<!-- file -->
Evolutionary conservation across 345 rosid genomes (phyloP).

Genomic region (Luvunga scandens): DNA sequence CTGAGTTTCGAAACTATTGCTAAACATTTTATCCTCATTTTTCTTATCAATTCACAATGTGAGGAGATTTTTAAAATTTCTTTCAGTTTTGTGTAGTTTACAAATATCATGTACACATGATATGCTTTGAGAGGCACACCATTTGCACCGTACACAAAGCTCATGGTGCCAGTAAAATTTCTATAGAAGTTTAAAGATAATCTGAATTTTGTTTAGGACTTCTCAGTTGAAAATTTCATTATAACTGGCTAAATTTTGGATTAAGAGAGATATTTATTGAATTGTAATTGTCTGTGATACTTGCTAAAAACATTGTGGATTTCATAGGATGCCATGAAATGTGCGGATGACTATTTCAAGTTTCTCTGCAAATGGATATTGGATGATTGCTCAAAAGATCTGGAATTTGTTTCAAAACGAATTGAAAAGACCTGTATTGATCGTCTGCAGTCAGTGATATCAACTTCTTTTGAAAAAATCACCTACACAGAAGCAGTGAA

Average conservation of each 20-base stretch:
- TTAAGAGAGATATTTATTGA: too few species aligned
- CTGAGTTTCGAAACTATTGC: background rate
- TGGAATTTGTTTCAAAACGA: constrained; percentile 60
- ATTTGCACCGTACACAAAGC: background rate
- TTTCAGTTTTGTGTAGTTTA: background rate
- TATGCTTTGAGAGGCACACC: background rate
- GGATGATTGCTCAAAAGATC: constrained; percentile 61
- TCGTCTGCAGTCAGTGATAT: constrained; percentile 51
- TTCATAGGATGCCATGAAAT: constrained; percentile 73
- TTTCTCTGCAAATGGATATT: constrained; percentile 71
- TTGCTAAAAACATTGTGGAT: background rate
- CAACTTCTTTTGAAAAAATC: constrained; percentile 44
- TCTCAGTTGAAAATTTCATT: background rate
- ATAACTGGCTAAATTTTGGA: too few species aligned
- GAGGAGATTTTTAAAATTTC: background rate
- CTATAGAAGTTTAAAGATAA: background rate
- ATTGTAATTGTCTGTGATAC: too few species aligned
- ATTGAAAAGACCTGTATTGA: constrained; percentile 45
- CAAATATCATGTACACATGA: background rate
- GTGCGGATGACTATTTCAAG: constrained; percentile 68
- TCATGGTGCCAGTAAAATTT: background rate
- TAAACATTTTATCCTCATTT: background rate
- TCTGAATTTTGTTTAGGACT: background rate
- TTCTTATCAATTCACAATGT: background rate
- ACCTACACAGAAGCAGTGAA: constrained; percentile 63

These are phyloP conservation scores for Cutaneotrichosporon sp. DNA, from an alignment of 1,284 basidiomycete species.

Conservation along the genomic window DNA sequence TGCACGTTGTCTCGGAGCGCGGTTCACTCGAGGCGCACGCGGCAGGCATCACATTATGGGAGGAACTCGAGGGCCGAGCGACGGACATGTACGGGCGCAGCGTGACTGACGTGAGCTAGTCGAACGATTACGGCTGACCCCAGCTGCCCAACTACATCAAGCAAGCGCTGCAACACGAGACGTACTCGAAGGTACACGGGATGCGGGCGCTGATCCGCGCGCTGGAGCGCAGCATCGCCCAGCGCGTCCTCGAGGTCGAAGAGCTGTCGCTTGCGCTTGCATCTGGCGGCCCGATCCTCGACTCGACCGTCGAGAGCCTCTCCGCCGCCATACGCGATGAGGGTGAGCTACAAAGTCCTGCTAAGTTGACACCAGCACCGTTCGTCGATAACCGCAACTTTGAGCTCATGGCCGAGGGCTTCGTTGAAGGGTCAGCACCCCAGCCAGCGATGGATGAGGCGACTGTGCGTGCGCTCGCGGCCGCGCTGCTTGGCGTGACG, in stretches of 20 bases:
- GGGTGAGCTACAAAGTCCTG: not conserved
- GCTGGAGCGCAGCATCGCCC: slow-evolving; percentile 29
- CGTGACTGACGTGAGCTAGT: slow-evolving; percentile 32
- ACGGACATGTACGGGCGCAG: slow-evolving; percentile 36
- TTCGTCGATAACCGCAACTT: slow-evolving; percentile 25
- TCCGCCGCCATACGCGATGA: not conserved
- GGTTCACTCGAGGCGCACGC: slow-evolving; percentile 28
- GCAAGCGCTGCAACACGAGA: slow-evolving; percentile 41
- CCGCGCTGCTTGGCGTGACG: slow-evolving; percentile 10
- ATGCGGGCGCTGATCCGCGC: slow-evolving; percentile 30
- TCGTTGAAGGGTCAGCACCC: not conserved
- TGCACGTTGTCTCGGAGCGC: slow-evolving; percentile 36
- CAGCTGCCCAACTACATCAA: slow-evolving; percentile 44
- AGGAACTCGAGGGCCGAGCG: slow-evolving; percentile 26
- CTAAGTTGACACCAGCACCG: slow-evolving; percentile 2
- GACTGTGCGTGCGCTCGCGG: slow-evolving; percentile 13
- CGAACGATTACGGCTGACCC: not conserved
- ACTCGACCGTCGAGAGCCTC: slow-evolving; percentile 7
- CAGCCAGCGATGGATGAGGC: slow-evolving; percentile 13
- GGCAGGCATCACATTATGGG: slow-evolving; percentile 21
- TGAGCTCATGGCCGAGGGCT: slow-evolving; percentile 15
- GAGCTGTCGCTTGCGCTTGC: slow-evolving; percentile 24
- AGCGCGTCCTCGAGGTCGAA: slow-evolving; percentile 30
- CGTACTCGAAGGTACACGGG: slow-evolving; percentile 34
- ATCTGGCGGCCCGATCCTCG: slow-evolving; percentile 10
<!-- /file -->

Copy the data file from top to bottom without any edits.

Evolutionary conservation across 345 rosid genomes (phyloP).

Genomic region (Luvunga scandens): DNA sequence CTGAGTTTCGAAACTATTGCTAAACATTTTATCCTCATTTTTCTTATCAATTCACAATGTGAGGAGATTTTTAAAATTTCTTTCAGTTTTGTGTAGTTTACAAATATCATGTACACATGATATGCTTTGAGAGGCACACCATTTGCACCGTACACAAAGCTCATGGTGCCAGTAAAATTTCTATAGAAGTTTAAAGATAATCTGAATTTTGTTTAGGACTTCTCAGTTGAAAATTTCATTATAACTGGCTAAATTTTGGATTAAGAGAGATATTTATTGAATTGTAATTGTCTGTGATACTTGCTAAAAACATTGTGGATTTCATAGGATGCCATGAAATGTGCGGATGACTATTTCAAGTTTCTCTGCAAATGGATATTGGATGATTGCTCAAAAGATCTGGAATTTGTTTCAAAACGAATTGAAAAGACCTGTATTGATCGTCTGCAGTCAGTGATATCAACTTCTTTTGAAAAAATCACCTACACAGAAGCAGTGAA

Average conservation of each 20-base stretch:
- TTAAGAGAGATATTTATTGA: too few species aligned
- CTGAGTTTCGAAACTATTGC: background rate
- TGGAATTTGTTTCAAAACGA: constrained; percentile 60
- ATTTGCACCGTACACAAAGC: background rate
- TTTCAGTTTTGTGTAGTTTA: background rate
- TATGCTTTGAGAGGCACACC: background rate
- GGATGATTGCTCAAAAGATC: constrained; percentile 61
- TCGTCTGCAGTCAGTGATAT: constrained; percentile 51
- TTCATAGGATGCCATGAAAT: constrained; percentile 73
- TTTCTCTGCAAATGGATATT: constrained; percentile 71
- TTGCTAAAAACATTGTGGAT: background rate
- CAACTTCTTTTGAAAAAATC: constrained; percentile 44
- TCTCAGTTGAAAATTTCATT: background rate
- ATAACTGGCTAAATTTTGGA: too few species aligned
- GAGGAGATTTTTAAAATTTC: background rate
- CTATAGAAGTTTAAAGATAA: background rate
- ATTGTAATTGTCTGTGATAC: too few species aligned
- ATTGAAAAGACCTGTATTGA: constrained; percentile 45
- CAAATATCATGTACACATGA: background rate
- GTGCGGATGACTATTTCAAG: constrained; percentile 68
- TCATGGTGCCAGTAAAATTT: background rate
- TAAACATTTTATCCTCATTT: background rate
- TCTGAATTTTGTTTAGGACT: background rate
- TTCTTATCAATTCACAATGT: background rate
- ACCTACACAGAAGCAGTGAA: constrained; percentile 63

These are phyloP conservation scores for Cutaneotrichosporon sp. DNA, from an alignment of 1,284 basidiomycete species.

Conservation along the genomic window DNA sequence TGCACGTTGTCTCGGAGCGCGGTTCACTCGAGGCGCACGCGGCAGGCATCACATTATGGGAGGAACTCGAGGGCCGAGCGACGGACATGTACGGGCGCAGCGTGACTGACGTGAGCTAGTCGAACGATTACGGCTGACCCCAGCTGCCCAACTACATCAAGCAAGCGCTGCAACACGAGACGTACTCGAAGGTACACGGGATGCGGGCGCTGATCCGCGCGCTGGAGCGCAGCATCGCCCAGCGCGTCCTCGAGGTCGAAGAGCTGTCGCTTGCGCTTGCATCTGGCGGCCCGATCCTCGACTCGACCGTCGAGAGCCTCTCCGCCGCCATACGCGATGAGGGTGAGCTACAAAGTCCTGCTAAGTTGACACCAGCACCGTTCGTCGATAACCGCAACTTTGAGCTCATGGCCGAGGGCTTCGTTGAAGGGTCAGCACCCCAGCCAGCGATGGATGAGGCGACTGTGCGTGCGCTCGCGGCCGCGCTGCTTGGCGTGACG, in stretches of 20 bases:
- GGGTGAGCTACAAAGTCCTG: not conserved
- GCTGGAGCGCAGCATCGCCC: slow-evolving; percentile 29
- CGTGACTGACGTGAGCTAGT: slow-evolving; percentile 32
- ACGGACATGTACGGGCGCAG: slow-evolving; percentile 36
- TTCGTCGATAACCGCAACTT: slow-evolving; percentile 25
- TCCGCCGCCATACGCGATGA: not conserved
- GGTTCACTCGAGGCGCACGC: slow-evolving; percentile 28
- GCAAGCGCTGCAACACGAGA: slow-evolving; percentile 41
- CCGCGCTGCTTGGCGTGACG: slow-evolving; percentile 10
- ATGCGGGCGCTGATCCGCGC: slow-evolving; percentile 30
- TCGTTGAAGGGTCAGCACCC: not conserved
- TGCACGTTGTCTCGGAGCGC: slow-evolving; percentile 36
- CAGCTGCCCAACTACATCAA: slow-evolving; percentile 44
- AGGAACTCGAGGGCCGAGCG: slow-evolving; percentile 26
- CTAAGTTGACACCAGCACCG: slow-evolving; percentile 2
- GACTGTGCGTGCGCTCGCGG: slow-evolving; percentile 13
- CGAACGATTACGGCTGACCC: not conserved
- ACTCGACCGTCGAGAGCCTC: slow-evolving; percentile 7
- CAGCCAGCGATGGATGAGGC: slow-evolving; percentile 13
- GGCAGGCATCACATTATGGG: slow-evolving; percentile 21
- TGAGCTCATGGCCGAGGGCT: slow-evolving; percentile 15
- GAGCTGTCGCTTGCGCTTGC: slow-evolving; percentile 24
- AGCGCGTCCTCGAGGTCGAA: slow-evolving; percentile 30
- CGTACTCGAAGGTACACGGG: slow-evolving; percentile 34
- ATCTGGCGGCCCGATCCTCG: slow-evolving; percentile 10